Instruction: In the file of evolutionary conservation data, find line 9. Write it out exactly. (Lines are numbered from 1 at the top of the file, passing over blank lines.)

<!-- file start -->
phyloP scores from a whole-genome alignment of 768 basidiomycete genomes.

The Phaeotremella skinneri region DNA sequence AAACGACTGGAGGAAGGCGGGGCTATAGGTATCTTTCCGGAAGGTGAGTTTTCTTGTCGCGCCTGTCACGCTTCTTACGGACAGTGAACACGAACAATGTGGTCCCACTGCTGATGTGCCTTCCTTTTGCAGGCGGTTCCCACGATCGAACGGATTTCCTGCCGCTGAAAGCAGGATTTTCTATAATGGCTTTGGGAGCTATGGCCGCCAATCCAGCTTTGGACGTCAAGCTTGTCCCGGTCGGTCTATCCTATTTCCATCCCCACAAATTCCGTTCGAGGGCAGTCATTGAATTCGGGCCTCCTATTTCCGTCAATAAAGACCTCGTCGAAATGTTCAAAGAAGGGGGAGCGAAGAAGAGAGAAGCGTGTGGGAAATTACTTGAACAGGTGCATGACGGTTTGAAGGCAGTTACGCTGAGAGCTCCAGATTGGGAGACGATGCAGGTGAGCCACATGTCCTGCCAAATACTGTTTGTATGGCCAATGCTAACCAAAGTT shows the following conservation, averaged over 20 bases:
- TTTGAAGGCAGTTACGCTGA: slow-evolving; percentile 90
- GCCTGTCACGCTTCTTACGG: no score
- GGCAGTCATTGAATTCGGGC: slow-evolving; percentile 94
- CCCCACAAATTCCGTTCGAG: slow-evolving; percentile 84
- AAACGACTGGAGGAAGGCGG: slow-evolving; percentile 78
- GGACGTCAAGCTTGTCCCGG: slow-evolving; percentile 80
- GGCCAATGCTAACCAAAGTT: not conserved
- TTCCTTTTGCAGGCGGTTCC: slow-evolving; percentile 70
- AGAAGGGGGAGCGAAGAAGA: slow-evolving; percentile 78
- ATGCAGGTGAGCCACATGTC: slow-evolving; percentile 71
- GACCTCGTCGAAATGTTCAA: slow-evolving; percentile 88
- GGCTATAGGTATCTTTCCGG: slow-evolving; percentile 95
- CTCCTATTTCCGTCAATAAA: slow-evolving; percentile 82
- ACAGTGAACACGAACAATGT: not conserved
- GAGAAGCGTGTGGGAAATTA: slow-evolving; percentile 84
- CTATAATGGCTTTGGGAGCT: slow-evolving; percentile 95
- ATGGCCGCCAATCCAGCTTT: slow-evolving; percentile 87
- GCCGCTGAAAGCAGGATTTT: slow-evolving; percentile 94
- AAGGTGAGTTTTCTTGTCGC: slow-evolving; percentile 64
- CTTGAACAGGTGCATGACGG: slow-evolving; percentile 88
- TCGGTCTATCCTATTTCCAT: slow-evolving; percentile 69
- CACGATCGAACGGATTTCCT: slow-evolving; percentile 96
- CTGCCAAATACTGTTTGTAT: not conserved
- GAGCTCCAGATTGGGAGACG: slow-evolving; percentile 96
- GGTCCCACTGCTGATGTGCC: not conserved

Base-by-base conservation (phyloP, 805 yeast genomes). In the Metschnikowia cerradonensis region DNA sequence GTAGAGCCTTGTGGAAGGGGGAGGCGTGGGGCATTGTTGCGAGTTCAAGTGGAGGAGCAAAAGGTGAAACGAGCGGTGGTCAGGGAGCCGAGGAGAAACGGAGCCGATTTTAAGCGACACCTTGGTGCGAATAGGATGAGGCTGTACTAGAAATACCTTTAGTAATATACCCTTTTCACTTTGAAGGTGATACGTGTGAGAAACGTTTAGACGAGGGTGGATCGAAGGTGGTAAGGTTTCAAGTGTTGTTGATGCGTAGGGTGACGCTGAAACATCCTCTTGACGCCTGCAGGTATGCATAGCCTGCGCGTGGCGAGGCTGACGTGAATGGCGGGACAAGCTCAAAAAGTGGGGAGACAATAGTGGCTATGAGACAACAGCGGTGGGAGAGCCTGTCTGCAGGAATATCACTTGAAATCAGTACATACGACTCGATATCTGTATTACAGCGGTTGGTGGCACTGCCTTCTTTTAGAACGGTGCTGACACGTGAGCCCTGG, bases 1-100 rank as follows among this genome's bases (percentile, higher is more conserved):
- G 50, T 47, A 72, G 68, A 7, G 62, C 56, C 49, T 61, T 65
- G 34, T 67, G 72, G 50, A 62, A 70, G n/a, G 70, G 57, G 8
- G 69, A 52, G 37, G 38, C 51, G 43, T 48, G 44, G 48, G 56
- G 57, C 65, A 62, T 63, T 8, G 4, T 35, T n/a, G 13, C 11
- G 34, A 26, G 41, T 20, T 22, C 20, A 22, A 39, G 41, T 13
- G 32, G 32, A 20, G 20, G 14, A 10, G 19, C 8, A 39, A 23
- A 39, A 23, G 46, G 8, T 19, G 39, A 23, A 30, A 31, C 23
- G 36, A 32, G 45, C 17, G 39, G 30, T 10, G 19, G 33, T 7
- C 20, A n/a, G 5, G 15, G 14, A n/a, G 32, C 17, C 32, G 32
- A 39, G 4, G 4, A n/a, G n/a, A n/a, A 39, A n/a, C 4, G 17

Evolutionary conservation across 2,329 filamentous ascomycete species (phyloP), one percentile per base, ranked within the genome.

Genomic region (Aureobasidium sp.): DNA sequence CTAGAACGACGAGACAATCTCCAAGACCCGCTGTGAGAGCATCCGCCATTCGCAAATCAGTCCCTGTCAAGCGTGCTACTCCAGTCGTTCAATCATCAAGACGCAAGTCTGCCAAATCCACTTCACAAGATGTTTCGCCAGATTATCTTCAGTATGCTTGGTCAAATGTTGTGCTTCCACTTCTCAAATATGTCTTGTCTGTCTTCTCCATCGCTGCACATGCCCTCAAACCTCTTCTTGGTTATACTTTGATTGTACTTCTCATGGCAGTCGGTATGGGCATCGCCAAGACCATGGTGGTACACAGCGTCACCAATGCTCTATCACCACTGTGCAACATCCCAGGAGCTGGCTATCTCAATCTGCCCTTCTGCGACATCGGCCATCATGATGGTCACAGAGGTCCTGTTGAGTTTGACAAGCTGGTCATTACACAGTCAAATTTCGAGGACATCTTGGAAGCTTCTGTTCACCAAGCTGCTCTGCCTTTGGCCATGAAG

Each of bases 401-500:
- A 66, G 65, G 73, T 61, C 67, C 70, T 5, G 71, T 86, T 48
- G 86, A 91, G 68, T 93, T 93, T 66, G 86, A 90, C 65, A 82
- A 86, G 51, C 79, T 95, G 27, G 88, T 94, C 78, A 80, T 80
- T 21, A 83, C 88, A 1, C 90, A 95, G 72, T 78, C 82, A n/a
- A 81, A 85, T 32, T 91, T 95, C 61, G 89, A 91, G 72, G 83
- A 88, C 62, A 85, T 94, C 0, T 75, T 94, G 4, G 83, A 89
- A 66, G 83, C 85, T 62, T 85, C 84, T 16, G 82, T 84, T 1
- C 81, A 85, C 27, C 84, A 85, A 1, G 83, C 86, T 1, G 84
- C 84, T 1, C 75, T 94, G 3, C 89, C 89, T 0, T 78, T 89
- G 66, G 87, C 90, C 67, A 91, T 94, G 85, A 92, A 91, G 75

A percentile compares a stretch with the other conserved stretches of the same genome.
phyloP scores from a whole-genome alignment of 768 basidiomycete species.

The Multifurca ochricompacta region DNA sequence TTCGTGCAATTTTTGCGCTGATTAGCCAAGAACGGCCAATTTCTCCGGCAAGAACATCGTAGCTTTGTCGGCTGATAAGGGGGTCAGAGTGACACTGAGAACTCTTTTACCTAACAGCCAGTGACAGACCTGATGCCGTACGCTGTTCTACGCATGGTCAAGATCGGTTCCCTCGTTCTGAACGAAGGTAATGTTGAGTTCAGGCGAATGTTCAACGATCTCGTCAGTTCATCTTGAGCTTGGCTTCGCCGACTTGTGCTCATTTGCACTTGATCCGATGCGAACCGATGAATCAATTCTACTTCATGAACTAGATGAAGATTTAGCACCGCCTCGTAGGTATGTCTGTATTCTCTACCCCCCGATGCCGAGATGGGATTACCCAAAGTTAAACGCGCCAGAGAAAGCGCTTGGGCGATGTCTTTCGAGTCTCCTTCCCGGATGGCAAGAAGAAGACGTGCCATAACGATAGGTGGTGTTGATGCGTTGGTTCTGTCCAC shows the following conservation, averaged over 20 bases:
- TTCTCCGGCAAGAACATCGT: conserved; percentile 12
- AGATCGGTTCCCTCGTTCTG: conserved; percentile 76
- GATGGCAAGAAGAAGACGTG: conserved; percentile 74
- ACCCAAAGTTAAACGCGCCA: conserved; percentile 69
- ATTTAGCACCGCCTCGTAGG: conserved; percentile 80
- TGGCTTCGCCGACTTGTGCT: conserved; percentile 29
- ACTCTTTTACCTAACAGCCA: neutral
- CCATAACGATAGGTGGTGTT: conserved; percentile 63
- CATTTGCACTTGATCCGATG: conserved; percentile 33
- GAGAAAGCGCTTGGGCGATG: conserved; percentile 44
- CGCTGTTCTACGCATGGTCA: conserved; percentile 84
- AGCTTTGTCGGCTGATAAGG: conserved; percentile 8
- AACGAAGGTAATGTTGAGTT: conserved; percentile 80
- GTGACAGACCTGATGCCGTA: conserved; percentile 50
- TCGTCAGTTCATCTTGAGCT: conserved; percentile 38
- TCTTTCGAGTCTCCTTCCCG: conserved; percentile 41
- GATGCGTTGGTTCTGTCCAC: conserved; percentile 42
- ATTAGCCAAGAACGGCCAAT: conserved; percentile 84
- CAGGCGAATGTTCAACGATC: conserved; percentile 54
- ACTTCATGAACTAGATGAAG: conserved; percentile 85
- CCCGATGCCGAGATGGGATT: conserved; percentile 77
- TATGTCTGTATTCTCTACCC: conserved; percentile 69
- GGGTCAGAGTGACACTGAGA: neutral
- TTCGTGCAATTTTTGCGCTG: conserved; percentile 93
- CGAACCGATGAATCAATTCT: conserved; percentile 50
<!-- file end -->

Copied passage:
- GGCCAATGCTAACCAAAGTT: not conserved